Mumadona Dias

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Statue of Mumadona in Guimarães

Mumadona Dias, or Muniadomna Díaz (died 968), was a Countess of Portugal, who ruled the county jointly with her husband from about c. 920 and then on her own after her husband's death around 950 until her death in 968. Celebrated, rich and the most powerful woman in the Northwest of the Iberian peninsula, she has been commemorated by several Portuguese cities.


She was one of the three daughters of Count Diogo Fernandes and of countess Onega (or Onecca) who had been the tutors of the future King Ramiro II of León.[a] Between 915 and 920 and, most certainly by 926—the year in which they appear together for the first time when King Ramiro II gave the couple the villa of Creximir near Guimarães[7][8][9]— she married Count Hermenegildo González.

Hermenegildo died between 943 and 950, and Mumadona governed the county alone after her husband's death. She left it in the ownership of countless domains, in an area that coincided reasonably with zones that would integrate the back counties of Portugal and of Coimbra.

Guimarães Castle, built by Mumadona

Those domains were divided in July 950 among her six children, giving Gonzalo Menéndez the county of Portugal. In 950 or 951, with divine inspiration, she founded, on her property in Vimaranes, a monastery under São Mamede's invocation (Mosteiro of São Mamede or Mosteiro of Guimarães). Later she professed her vows there. To protect this monastery and its people from Viking raids, she initiated the construction of the Castle of Guimarães,[10] in the shade of which Guimarães' burgh was developed, and due to the constant raids, in 968 she gave this castle to the monastery for its protection.[10] Eventually this became the headquarters of the court of the counts of Portugal.

The testamentary document in which she makes the donation of her domains, cattle, incomes, religious objects and books to Guimarães monastery, dated January 26, 959,[6][11] was important for verifying the existence of several castles and villages in the region.


  1. ^ Her mother Onega could have been a member of the royal house of Pamplona due to the Basque-Navarrese origin of her name and that of her son Jimeno and other descendants.[1] It has been suggested that she could have been the daughter of Leodegundia, a probable daughter of King Ordoño I of Asturias, married to an Infante or a member of the aristocracy of the Kingdom of Pamplona.[2][3]In 928, she appears at the Monastery of Lorvão with her four children, all mentioned, Munia, Ledegundia, Ximeno and Mummadomna making a donation for the soul of Veremudo dive memorie, referring to Infante Bermudo Ordóñez, son of Ordoño I, who would have been the brother of Leodegundia, and therefore, Onega's uncle.[4][5] This charter was also confirmed by Hermenegildo González, Mumadona's husband, and by Rodrigo Tedoniz, who was probably married to Onega's daughter Leodegundia. In 959, Mumadona ex regio sanguine orta (of royal blood), made a donation to the Monastery of Lorvão.[6]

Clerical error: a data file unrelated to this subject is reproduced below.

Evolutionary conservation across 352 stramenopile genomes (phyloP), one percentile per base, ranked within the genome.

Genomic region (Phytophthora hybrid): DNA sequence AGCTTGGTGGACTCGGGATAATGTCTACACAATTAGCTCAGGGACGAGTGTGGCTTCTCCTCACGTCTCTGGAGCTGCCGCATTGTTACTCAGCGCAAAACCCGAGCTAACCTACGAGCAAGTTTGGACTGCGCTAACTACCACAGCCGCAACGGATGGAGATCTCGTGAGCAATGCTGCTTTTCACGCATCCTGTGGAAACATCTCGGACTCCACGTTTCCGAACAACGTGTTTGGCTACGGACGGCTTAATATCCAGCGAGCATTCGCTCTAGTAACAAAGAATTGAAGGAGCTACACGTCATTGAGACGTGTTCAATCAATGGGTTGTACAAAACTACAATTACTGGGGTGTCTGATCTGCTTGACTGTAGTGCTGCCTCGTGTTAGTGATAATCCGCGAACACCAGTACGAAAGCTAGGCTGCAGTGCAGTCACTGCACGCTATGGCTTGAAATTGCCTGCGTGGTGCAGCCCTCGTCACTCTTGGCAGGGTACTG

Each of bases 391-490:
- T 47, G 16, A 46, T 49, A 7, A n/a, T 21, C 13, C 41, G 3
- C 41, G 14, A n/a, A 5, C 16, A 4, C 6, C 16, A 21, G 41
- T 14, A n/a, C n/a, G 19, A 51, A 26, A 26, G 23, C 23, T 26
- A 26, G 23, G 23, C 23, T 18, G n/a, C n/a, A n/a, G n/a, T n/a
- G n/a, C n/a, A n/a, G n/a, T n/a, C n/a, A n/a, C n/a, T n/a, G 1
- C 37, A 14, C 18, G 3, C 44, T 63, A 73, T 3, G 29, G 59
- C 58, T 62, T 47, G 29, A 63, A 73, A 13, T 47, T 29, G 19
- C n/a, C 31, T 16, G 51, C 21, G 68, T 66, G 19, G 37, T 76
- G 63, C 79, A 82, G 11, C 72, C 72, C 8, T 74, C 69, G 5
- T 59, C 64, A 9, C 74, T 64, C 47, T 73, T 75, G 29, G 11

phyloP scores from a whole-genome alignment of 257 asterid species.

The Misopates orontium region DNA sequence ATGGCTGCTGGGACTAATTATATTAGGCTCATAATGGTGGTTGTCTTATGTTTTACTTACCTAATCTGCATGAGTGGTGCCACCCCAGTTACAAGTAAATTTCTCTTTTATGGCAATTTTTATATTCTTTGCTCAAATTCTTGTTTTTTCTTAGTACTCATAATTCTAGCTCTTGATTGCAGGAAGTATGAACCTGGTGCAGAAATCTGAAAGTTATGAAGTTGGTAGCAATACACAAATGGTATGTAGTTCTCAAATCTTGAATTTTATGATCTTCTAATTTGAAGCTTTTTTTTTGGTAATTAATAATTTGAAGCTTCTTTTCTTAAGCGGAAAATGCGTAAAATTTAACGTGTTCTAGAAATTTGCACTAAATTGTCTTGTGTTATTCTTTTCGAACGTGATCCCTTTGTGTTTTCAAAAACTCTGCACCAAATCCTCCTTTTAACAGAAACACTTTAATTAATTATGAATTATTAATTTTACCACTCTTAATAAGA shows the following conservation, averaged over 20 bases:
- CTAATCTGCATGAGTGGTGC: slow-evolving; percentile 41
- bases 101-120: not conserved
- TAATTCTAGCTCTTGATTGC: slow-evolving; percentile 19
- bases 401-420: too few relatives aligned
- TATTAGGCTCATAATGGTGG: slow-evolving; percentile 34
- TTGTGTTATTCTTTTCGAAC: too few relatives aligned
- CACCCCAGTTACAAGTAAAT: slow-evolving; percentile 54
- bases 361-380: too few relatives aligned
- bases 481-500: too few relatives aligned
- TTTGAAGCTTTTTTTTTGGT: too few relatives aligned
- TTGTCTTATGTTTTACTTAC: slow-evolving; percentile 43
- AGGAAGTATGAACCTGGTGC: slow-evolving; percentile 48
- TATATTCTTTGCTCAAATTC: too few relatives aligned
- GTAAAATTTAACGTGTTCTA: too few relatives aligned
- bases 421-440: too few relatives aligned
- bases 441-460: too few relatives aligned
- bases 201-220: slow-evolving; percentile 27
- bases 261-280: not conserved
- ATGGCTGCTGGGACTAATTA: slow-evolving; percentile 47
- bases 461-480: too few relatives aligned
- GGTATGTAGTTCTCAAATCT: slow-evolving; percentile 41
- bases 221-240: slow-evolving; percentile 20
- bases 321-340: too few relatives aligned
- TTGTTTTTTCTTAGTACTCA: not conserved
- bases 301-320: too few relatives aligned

1. ^ Torres Sevilla-Quiñones de León 1999, p. 310.
  2. ^ Cardozo 1962, p. 383.
  3. ^ Sáez 1947, p. 62.
  4. ^ Sáez 1947, p. 108.
  5. ^ Herculano 1868, p. 21, doc. XXXIV.
  6. ^ a b Herculano 1868, p. 44, doc. LXXVI.
  7. ^ Herculano 1868, p. 20, doc. XXXI.
  8. ^ García Álvarez 1960, p. 218, n. 74.
  9. ^ Mattoso 1981, p. 139.
  10. ^ a b Amaral 2009, p. 121.
  11. ^ Cardozo 1967, p. 286–296.


  • Cardozo, Mário (1962). "Sería Mumadona tia de Ramiro II, Rei de Leão?" (PDF). Revista de Guimarães (in Portuguese). 72 (2–3). Sociedade Martins Sarmento. pp. 376–391.
  • Cardozo, Mário (1967). "O Testamento de Mumadona, fundadora do Mosteiro e Castelo de Guimarães na segunda metade do século X" (PDF). Revista de Guimarães (in Portuguese). Sociedade Martins Sarmento. 77 (3–4): 279–298.
  • García Álvarez, Manuel Rubén (1960). "¿La Reina Velasquita, nieta de Muniadomna Díaz?" (PDF). Revista de Guimarães (in Spanish) (70). pp. 197–230.
  • Herculano, Alexandre (1868). Academia de Ciencias de Lisboa, ed. Portugaliae Monumenta Historica: Diplomata et chartae. I. Lisbon: Olisipone. OCLC 504624362.
  • Mattoso, José (1970). "A nobreza portucalense dos séculos IX a XI" (PDF). Do tempo e da história (in Portuguese) (III). Lisbon: Instituto de alta cultura. Centro de estudos históricos. pp. 35–50.
  • Mattoso, José (1981). "As famílias condais portucalenses dos séculos X e XII". A nobreza medieval portuguesa: a família e o poder (in Portuguese). Originally published in Studium Generale 12 (1968-1969) pp. 59–115. Lisbon: Editorial Estampa. pp. 101–157. OCLC 8242615.
  • Sáez, Emilio (1947). "Los ascendientes de San Rosendo: notas para el estudio de la monarquía astur-leonesa durante los siglos IX y X". Hispania: revista española de Historia (in Spanish) (XXX). Madrid: CSIC, Instituto Jerónimo Zurita. pp. 139–156. OCLC 682814356.
  • Torres Sevilla-Quiñones de León, Margarita Cecilia (1999). Linajes nobiliarios de León y Castilla: Siglos IX-XIII (in Spanish). Salamanca: Junta de Castilla y León, Consejería de educación y cultura. ISBN 84-7846-781-5.